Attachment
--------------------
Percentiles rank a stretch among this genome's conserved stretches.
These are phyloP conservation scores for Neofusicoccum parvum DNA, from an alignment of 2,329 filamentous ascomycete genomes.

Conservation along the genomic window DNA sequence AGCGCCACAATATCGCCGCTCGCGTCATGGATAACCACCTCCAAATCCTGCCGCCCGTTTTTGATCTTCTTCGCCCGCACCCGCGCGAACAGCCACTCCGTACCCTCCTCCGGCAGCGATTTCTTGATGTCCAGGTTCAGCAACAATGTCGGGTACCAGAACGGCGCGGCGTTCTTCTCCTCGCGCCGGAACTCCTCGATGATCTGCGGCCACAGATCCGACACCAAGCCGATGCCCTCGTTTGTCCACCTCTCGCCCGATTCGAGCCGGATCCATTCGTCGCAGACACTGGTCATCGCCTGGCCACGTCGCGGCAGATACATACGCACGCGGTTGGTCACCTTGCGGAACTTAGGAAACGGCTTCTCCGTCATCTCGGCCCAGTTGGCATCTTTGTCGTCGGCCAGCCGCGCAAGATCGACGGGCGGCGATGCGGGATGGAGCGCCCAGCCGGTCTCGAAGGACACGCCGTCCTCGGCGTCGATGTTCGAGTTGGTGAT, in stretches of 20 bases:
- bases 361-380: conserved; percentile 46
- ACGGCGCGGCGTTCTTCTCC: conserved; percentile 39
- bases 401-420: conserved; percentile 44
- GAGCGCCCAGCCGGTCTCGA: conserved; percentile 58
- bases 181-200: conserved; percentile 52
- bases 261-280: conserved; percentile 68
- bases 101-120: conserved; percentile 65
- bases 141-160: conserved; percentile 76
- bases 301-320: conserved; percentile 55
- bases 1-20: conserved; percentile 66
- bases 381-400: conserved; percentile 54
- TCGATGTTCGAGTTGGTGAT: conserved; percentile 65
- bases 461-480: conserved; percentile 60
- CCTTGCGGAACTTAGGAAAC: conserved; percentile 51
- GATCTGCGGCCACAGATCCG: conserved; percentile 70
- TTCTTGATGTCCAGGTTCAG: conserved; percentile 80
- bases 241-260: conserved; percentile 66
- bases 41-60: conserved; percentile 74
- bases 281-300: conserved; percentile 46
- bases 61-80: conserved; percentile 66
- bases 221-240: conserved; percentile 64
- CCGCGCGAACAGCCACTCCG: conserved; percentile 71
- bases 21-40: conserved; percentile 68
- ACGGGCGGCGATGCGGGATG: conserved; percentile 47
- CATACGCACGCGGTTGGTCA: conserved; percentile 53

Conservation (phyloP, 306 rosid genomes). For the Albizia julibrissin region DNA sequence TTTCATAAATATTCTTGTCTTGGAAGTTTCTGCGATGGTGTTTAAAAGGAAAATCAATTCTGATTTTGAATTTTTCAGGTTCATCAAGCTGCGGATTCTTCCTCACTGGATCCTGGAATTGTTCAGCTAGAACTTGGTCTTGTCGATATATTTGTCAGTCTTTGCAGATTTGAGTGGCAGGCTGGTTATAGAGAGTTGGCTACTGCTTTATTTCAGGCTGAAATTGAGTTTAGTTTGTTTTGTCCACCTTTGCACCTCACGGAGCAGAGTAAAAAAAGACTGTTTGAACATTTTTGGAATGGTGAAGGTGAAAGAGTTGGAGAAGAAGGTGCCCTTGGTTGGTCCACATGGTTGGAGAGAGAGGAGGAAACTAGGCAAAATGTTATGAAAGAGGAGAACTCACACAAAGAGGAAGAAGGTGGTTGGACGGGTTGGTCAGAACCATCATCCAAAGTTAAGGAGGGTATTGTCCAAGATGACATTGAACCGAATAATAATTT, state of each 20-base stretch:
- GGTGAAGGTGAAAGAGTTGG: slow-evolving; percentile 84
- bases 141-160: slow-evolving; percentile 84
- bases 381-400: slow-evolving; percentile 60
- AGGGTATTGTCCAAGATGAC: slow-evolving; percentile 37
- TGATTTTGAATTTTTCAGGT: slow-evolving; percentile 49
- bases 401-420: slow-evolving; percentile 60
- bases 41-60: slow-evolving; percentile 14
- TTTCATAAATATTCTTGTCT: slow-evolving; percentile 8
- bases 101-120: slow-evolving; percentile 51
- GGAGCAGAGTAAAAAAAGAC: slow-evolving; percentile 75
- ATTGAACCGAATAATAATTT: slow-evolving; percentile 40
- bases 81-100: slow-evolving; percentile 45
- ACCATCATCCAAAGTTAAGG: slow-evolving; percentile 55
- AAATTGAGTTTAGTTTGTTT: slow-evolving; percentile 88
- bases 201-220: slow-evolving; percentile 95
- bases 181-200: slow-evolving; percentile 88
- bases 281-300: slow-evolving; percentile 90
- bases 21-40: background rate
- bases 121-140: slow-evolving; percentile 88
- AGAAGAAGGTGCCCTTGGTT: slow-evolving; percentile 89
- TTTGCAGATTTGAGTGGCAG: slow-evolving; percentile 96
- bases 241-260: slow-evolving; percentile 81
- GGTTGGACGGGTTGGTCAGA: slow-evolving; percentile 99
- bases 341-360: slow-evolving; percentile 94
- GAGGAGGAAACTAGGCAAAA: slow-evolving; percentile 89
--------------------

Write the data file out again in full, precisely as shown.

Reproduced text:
Percentiles rank a stretch among this genome's conserved stretches.
These are phyloP conservation scores for Neofusicoccum parvum DNA, from an alignment of 2,329 filamentous ascomycete genomes.

Conservation along the genomic window DNA sequence AGCGCCACAATATCGCCGCTCGCGTCATGGATAACCACCTCCAAATCCTGCCGCCCGTTTTTGATCTTCTTCGCCCGCACCCGCGCGAACAGCCACTCCGTACCCTCCTCCGGCAGCGATTTCTTGATGTCCAGGTTCAGCAACAATGTCGGGTACCAGAACGGCGCGGCGTTCTTCTCCTCGCGCCGGAACTCCTCGATGATCTGCGGCCACAGATCCGACACCAAGCCGATGCCCTCGTTTGTCCACCTCTCGCCCGATTCGAGCCGGATCCATTCGTCGCAGACACTGGTCATCGCCTGGCCACGTCGCGGCAGATACATACGCACGCGGTTGGTCACCTTGCGGAACTTAGGAAACGGCTTCTCCGTCATCTCGGCCCAGTTGGCATCTTTGTCGTCGGCCAGCCGCGCAAGATCGACGGGCGGCGATGCGGGATGGAGCGCCCAGCCGGTCTCGAAGGACACGCCGTCCTCGGCGTCGATGTTCGAGTTGGTGAT, in stretches of 20 bases:
- bases 361-380: conserved; percentile 46
- ACGGCGCGGCGTTCTTCTCC: conserved; percentile 39
- bases 401-420: conserved; percentile 44
- GAGCGCCCAGCCGGTCTCGA: conserved; percentile 58
- bases 181-200: conserved; percentile 52
- bases 261-280: conserved; percentile 68
- bases 101-120: conserved; percentile 65
- bases 141-160: conserved; percentile 76
- bases 301-320: conserved; percentile 55
- bases 1-20: conserved; percentile 66
- bases 381-400: conserved; percentile 54
- TCGATGTTCGAGTTGGTGAT: conserved; percentile 65
- bases 461-480: conserved; percentile 60
- CCTTGCGGAACTTAGGAAAC: conserved; percentile 51
- GATCTGCGGCCACAGATCCG: conserved; percentile 70
- TTCTTGATGTCCAGGTTCAG: conserved; percentile 80
- bases 241-260: conserved; percentile 66
- bases 41-60: conserved; percentile 74
- bases 281-300: conserved; percentile 46
- bases 61-80: conserved; percentile 66
- bases 221-240: conserved; percentile 64
- CCGCGCGAACAGCCACTCCG: conserved; percentile 71
- bases 21-40: conserved; percentile 68
- ACGGGCGGCGATGCGGGATG: conserved; percentile 47
- CATACGCACGCGGTTGGTCA: conserved; percentile 53

Conservation (phyloP, 306 rosid genomes). For the Albizia julibrissin region DNA sequence TTTCATAAATATTCTTGTCTTGGAAGTTTCTGCGATGGTGTTTAAAAGGAAAATCAATTCTGATTTTGAATTTTTCAGGTTCATCAAGCTGCGGATTCTTCCTCACTGGATCCTGGAATTGTTCAGCTAGAACTTGGTCTTGTCGATATATTTGTCAGTCTTTGCAGATTTGAGTGGCAGGCTGGTTATAGAGAGTTGGCTACTGCTTTATTTCAGGCTGAAATTGAGTTTAGTTTGTTTTGTCCACCTTTGCACCTCACGGAGCAGAGTAAAAAAAGACTGTTTGAACATTTTTGGAATGGTGAAGGTGAAAGAGTTGGAGAAGAAGGTGCCCTTGGTTGGTCCACATGGTTGGAGAGAGAGGAGGAAACTAGGCAAAATGTTATGAAAGAGGAGAACTCACACAAAGAGGAAGAAGGTGGTTGGACGGGTTGGTCAGAACCATCATCCAAAGTTAAGGAGGGTATTGTCCAAGATGACATTGAACCGAATAATAATTT, state of each 20-base stretch:
- GGTGAAGGTGAAAGAGTTGG: slow-evolving; percentile 84
- bases 141-160: slow-evolving; percentile 84
- bases 381-400: slow-evolving; percentile 60
- AGGGTATTGTCCAAGATGAC: slow-evolving; percentile 37
- TGATTTTGAATTTTTCAGGT: slow-evolving; percentile 49
- bases 401-420: slow-evolving; percentile 60
- bases 41-60: slow-evolving; percentile 14
- TTTCATAAATATTCTTGTCT: slow-evolving; percentile 8
- bases 101-120: slow-evolving; percentile 51
- GGAGCAGAGTAAAAAAAGAC: slow-evolving; percentile 75
- ATTGAACCGAATAATAATTT: slow-evolving; percentile 40
- bases 81-100: slow-evolving; percentile 45
- ACCATCATCCAAAGTTAAGG: slow-evolving; percentile 55
- AAATTGAGTTTAGTTTGTTT: slow-evolving; percentile 88
- bases 201-220: slow-evolving; percentile 95
- bases 181-200: slow-evolving; percentile 88
- bases 281-300: slow-evolving; percentile 90
- bases 21-40: background rate
- bases 121-140: slow-evolving; percentile 88
- AGAAGAAGGTGCCCTTGGTT: slow-evolving; percentile 89
- TTTGCAGATTTGAGTGGCAG: slow-evolving; percentile 96
- bases 241-260: slow-evolving; percentile 81
- GGTTGGACGGGTTGGTCAGA: slow-evolving; percentile 99
- bases 341-360: slow-evolving; percentile 94
- GAGGAGGAAACTAGGCAAAA: slow-evolving; percentile 89